A few months ago, I embarked on a personal experiment to eliminate my excess use of “I’m sorry.” I started because I saw a big discrepancy when asking myself the questions below:
I made a mental note any time I used the phrase. I figured I probably said it two to three times a week. The reality? I was apologizing daily, for things both miniscule and beyond my control. I said “sorry” when my boss was late, when the elevator doors closed too fast on a coworker, and even when a high level executive bumped into me. That was a new low. At the time, I was struggling to appropriately assert myself in the workplace while still maintaining the role of “pleasant assistant.”
I began my experiment with the hopes of altering how my superiors perceived me at work. Yes, I’m polite and yes, I’m nice. But I’m no doormat, and I didn’t want to be perceived as one professionally.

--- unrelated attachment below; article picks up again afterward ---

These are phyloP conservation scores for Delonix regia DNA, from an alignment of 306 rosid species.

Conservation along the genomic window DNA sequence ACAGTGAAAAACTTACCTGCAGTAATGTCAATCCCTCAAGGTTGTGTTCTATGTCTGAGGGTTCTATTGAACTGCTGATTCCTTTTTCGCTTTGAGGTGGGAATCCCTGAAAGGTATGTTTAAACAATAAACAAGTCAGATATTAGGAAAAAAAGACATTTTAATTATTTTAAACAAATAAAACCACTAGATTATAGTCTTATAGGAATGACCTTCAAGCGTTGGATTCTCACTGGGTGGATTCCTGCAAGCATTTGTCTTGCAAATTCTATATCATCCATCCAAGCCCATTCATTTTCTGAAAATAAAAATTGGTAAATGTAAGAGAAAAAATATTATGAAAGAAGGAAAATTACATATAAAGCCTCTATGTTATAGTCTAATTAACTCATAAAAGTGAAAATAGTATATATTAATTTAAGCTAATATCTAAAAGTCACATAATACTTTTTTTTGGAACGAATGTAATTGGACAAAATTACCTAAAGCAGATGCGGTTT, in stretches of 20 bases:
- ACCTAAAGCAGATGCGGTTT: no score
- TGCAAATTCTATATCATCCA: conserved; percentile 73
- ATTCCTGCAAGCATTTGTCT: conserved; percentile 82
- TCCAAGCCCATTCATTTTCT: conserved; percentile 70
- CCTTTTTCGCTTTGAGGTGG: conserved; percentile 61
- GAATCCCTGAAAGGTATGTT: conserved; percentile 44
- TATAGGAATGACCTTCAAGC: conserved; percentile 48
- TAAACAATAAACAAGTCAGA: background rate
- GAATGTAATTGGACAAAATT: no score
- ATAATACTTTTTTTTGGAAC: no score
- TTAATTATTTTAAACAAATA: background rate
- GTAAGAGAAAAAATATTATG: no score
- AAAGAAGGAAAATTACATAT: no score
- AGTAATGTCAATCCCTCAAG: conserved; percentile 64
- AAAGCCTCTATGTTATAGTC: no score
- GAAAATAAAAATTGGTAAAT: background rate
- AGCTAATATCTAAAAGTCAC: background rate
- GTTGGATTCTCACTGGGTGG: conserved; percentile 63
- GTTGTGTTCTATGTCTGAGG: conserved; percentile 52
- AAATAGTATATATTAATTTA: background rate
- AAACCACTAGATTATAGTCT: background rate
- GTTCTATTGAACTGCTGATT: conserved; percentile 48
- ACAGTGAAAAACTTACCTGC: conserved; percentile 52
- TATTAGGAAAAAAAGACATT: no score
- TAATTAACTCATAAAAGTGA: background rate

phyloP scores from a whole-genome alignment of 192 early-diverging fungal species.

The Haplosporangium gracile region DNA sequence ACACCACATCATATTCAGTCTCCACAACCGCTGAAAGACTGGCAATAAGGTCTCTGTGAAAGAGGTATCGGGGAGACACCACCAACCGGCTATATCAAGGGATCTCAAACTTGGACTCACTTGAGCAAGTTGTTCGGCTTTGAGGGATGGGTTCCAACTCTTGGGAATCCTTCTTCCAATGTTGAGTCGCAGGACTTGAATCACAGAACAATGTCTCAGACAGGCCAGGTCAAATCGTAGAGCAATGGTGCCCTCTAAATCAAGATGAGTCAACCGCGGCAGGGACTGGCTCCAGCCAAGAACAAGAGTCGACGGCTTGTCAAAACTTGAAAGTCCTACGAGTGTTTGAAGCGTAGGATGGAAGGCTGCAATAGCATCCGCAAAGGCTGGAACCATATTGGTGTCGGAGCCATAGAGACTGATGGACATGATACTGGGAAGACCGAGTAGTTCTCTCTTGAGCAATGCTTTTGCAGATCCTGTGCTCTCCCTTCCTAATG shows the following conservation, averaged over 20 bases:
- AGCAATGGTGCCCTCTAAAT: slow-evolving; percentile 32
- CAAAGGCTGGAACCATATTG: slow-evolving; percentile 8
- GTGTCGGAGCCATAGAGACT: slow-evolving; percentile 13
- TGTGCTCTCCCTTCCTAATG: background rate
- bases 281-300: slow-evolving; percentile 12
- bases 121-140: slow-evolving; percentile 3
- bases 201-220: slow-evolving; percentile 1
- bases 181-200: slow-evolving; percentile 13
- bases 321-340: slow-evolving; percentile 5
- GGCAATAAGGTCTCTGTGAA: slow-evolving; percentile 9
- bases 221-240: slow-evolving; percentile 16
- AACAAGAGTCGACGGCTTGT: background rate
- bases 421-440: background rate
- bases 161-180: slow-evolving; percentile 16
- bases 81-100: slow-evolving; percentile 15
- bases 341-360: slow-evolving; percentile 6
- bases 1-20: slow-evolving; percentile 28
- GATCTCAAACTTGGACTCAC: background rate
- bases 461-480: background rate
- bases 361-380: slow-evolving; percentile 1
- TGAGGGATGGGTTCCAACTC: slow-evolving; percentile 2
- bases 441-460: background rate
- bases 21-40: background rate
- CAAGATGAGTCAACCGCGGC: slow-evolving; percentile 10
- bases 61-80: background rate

After a month of heightened apology awareness, I had a big “a-ha!” moment that seems obvious in retrospect. I realized that this experiment isn’t about shifting other people’s perceptions. Focusing on what other people thought was exhausting. I wanted to limit my unnecessary apologies because I hated how they made me feel. Besides, the way other people treat me is largely a side effect of my own, greater internal shift.
Once my motivation shifted inwards, I continued the experiment from a more energizing, self-honoring place. I was going to stop apologizing all the time so that I could feel more present, empowered and authentic in my interactions.
I now choose to respond differently based on various situations:
I've made a lot of progress, but I'm not finished yet. It’s going to take a while to fully unravel a habit I’ve had for years. It’s an ongoing experiment for sure, but one that's proving to be incredibly empowering and worthwhile.
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